I have been coaching Queen’s Court for a really long time now – five or six years I think?  When I started, we had a small space beside the track at Rainbow Rink during boot camp’s weekly time.  Since then, I managed to build it up to a complete structured and scaffolded program with dedicated practices, practice points and team scrimmages.  I really wanted to build something that was bigger than me, and I have been fortunate to find more like-minded individuals to help with our goals. I started with BobKat, and now we have Mouth and K Buddy.  I am passionate about training and making new skaters, and because I am a jammer, I also make sure to not overlook jammer skills when we are planning practices. Coaching also gives me an opportunity to bring in the skills I use for my day job as an educator, because I put a lot of focus on structure and progression.  Of everything I have accomplished during my derby career, Queen’s Court is by far the thing that I am most proud of.

Photo by Scott Threlkeld

You’re quite the world traveler. What are some of the coolest places you’ve visited?

I’ve been to like 30+ countries, and a majority of US states.  Probably the most memorable thing I have ever done is visiting the Chernobyl Exclusion Zone in Ukraine.  Getting to wander around the abandoned buildings of Pripyat, still with pictures of Lenin on the walls, was incredibly surreal.  I got to walk right up to reactor 4!  Italy has more UNESCO World Heritage Sites than anywhere else in the world and it also has gelato!  Some other major highlights for me include the Great Wall of China, Angkor Wat and Auschwitz.  But anyone who has known me for any length of time knows that my favourite place in the entire world is New Orleans, Louisiana.  I have been to many of the world’s greatest cities and none of them compare.  The vibe in NOLA is so palpable:  the combination of hedonism, history, and Creole culture is so idiosyncratic and unique.  The African diasporic cultural influence embodies this sense of both joy and resistance that is just so potent and so much fun to experience. There is nowhere like it in the entire world!  It really is magical.

What is your favorite thing about jamming?

My favourite thing about jamming is that it is a creative problem solving process.  You try to put more tools into your toolbox, and then figure out when and how to use them.  It takes a lot of trial and error to learn new jammer tricks.  At practice, we spend a lot of time on blocker skills, and I am always reverse-engineering them to figure out how to beat those walls.  I try to brainstorm new approaches and ways of attacking defensive formations.  Lately, I have been able to work in some one-foot transitions and backwards one-footed toe stop hops.  It is the best feeling in the world to successfully pull off a fancy new move!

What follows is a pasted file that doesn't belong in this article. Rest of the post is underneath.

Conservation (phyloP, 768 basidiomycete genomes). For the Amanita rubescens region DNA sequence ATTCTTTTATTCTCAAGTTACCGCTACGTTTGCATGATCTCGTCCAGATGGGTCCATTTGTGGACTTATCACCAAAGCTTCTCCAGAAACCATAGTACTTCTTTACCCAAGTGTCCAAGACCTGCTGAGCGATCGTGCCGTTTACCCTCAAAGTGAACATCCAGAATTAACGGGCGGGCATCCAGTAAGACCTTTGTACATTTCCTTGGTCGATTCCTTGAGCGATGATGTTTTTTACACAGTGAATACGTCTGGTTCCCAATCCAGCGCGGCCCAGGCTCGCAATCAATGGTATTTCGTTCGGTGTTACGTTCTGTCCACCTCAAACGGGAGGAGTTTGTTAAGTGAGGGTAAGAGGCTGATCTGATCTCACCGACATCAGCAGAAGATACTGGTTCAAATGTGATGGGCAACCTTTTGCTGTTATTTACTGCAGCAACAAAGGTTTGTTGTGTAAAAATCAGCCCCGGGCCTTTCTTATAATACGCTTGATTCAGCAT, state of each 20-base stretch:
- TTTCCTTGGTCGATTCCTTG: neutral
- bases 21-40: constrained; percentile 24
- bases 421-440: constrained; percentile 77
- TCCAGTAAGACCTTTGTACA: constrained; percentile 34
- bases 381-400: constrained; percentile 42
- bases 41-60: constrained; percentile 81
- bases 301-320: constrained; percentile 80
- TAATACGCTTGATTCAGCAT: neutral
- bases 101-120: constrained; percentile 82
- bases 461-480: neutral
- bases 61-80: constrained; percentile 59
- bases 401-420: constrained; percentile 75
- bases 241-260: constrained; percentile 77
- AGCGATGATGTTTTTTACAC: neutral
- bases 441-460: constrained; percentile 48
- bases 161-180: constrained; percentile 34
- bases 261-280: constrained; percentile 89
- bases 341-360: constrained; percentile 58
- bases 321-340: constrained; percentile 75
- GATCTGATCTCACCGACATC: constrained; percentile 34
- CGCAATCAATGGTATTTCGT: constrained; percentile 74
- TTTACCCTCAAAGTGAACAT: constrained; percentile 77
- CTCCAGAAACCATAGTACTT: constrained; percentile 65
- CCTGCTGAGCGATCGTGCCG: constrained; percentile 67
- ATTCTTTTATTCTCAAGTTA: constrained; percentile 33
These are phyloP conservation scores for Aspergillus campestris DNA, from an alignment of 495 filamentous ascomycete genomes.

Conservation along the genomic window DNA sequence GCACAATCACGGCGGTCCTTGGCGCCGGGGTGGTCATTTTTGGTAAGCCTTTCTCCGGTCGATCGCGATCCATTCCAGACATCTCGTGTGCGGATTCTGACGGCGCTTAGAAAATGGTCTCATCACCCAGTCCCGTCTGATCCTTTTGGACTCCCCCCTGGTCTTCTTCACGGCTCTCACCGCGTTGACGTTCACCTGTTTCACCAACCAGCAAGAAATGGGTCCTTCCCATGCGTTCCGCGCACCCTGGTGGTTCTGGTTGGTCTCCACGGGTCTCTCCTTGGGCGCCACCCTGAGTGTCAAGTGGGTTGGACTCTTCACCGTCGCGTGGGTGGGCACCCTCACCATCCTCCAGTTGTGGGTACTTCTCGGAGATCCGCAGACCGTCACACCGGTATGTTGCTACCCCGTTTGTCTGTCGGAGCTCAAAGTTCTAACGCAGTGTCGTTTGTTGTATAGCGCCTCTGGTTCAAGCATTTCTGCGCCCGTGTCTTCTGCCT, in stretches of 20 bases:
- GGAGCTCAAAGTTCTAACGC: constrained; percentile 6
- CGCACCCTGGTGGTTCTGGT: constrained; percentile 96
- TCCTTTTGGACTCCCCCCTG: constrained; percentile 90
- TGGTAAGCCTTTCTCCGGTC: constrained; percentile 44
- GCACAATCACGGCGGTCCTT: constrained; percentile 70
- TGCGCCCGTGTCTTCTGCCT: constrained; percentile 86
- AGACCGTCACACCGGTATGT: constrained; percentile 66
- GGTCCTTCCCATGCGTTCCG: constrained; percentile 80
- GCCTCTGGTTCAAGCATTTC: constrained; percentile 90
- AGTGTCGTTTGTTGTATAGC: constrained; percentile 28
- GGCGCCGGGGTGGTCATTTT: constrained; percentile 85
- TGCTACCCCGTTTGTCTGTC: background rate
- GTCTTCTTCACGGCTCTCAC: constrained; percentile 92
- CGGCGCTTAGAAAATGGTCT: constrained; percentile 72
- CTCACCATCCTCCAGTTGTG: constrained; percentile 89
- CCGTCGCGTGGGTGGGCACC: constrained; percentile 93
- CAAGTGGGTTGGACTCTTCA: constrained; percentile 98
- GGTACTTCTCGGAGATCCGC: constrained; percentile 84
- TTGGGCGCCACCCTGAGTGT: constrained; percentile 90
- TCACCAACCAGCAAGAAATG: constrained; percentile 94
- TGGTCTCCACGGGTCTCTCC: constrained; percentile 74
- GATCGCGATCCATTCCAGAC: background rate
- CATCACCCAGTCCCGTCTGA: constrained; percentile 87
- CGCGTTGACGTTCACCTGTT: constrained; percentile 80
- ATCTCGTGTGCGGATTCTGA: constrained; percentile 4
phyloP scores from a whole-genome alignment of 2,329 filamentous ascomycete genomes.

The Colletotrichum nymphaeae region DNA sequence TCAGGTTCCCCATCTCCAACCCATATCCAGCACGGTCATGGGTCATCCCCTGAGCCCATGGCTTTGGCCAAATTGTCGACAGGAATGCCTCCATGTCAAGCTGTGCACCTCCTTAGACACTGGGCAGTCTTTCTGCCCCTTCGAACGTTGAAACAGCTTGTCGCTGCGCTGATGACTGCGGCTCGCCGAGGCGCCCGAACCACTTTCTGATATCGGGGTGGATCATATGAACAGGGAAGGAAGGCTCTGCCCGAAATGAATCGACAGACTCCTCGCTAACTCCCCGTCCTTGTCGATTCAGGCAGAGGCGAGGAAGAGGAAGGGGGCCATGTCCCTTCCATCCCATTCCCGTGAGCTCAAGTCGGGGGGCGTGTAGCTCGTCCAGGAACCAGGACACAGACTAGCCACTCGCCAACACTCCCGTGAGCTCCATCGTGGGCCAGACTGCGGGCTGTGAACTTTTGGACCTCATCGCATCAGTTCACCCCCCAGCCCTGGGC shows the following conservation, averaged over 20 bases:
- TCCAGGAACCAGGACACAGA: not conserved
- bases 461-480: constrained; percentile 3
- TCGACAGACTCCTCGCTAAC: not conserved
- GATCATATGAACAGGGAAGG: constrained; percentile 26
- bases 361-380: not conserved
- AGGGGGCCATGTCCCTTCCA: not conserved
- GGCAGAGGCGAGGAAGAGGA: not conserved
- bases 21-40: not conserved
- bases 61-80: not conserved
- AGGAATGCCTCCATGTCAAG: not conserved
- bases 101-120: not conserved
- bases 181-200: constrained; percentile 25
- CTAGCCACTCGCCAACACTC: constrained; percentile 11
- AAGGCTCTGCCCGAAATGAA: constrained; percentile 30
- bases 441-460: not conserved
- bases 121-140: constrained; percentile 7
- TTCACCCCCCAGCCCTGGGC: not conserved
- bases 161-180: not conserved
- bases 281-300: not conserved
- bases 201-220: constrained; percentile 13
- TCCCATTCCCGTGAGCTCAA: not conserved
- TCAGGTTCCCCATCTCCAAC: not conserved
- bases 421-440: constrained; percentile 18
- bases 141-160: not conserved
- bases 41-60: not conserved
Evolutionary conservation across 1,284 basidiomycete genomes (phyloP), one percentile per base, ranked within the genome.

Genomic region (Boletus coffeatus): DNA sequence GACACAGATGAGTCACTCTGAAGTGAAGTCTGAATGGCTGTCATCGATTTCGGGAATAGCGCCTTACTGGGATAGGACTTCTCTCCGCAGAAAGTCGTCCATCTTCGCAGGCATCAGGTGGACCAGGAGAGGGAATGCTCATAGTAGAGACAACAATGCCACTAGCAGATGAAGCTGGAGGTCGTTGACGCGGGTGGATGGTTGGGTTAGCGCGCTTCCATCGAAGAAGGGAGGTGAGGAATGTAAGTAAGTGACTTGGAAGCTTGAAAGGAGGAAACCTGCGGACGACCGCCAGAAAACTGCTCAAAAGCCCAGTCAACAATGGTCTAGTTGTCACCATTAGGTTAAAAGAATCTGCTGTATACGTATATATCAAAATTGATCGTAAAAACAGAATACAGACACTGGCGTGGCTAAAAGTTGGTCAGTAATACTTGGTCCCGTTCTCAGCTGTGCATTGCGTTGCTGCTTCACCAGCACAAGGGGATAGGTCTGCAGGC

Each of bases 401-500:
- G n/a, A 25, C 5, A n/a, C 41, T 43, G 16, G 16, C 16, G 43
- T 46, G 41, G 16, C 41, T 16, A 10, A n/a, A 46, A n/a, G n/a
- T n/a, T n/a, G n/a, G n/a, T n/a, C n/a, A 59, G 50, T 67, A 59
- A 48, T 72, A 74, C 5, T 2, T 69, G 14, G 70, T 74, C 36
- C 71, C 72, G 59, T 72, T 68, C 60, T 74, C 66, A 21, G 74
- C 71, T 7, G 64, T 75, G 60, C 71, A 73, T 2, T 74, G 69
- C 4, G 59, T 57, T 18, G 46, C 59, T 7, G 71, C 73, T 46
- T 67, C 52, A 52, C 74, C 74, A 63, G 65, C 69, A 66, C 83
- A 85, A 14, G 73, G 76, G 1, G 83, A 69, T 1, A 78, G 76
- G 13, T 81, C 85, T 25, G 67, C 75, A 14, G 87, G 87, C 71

Who is your favorite skater and why?

I feel like these answers are all so obvious, but I am really drawn to the best jammers in the game.  If you don’t like Scald Eagle, do you even like roller derby?  She is a very creative player who uses a lot of rotational force, unusual toe stop moves and jumps. I think Bonnie Thunders is the best jammer to ever play; she plays really smart and clean and doesn’t over-rely on high-risk high-reward moves.  And I love jammers with a physically aggressive style, because that is more similar to how I play, so Freight Train and Falcon Punch are both players that I enjoy watching and learning from. I have been fortunate enough to have done workshops with each of these players, and they are all amazing.

Do you have any advice for new skaters?

Photo by Rene T. Van Ee

If your attitude is “roller derby is my gym membership,” this is a recipe for injuries.  You need to train off skates at the gym.  In my opinion, a lot of derby players, and women in general, completely over-value the importance of cardio because society tells us that we need to be smaller and take up less space.  If you want stability, strong joints and good bone density, focus on lifting weights and getting stronger. I recommend compound movements such as squats and deadlifts.  I am not saying that everyone who signs up should learn to squat 200 pounds, but take some time to work on your strength!   Remember that derby is a full body sport. Shoulders, for example, are a legal target zone, so doing some push-ups or overhead lifts can help protect those areas.  Cardio can be periodized depending on where you are in your season, but it takes time and consistency to build physical strength.  Derby can be a risky sport, and even if you are playing recreationally and are not interested in competitive sanctioned play, you still need to take it seriously and give the sport the respect that it deserves.  There is so much we can do outside of roller derby to help set ourselves up for success on the track.

– Interview by Thrash Bandicoot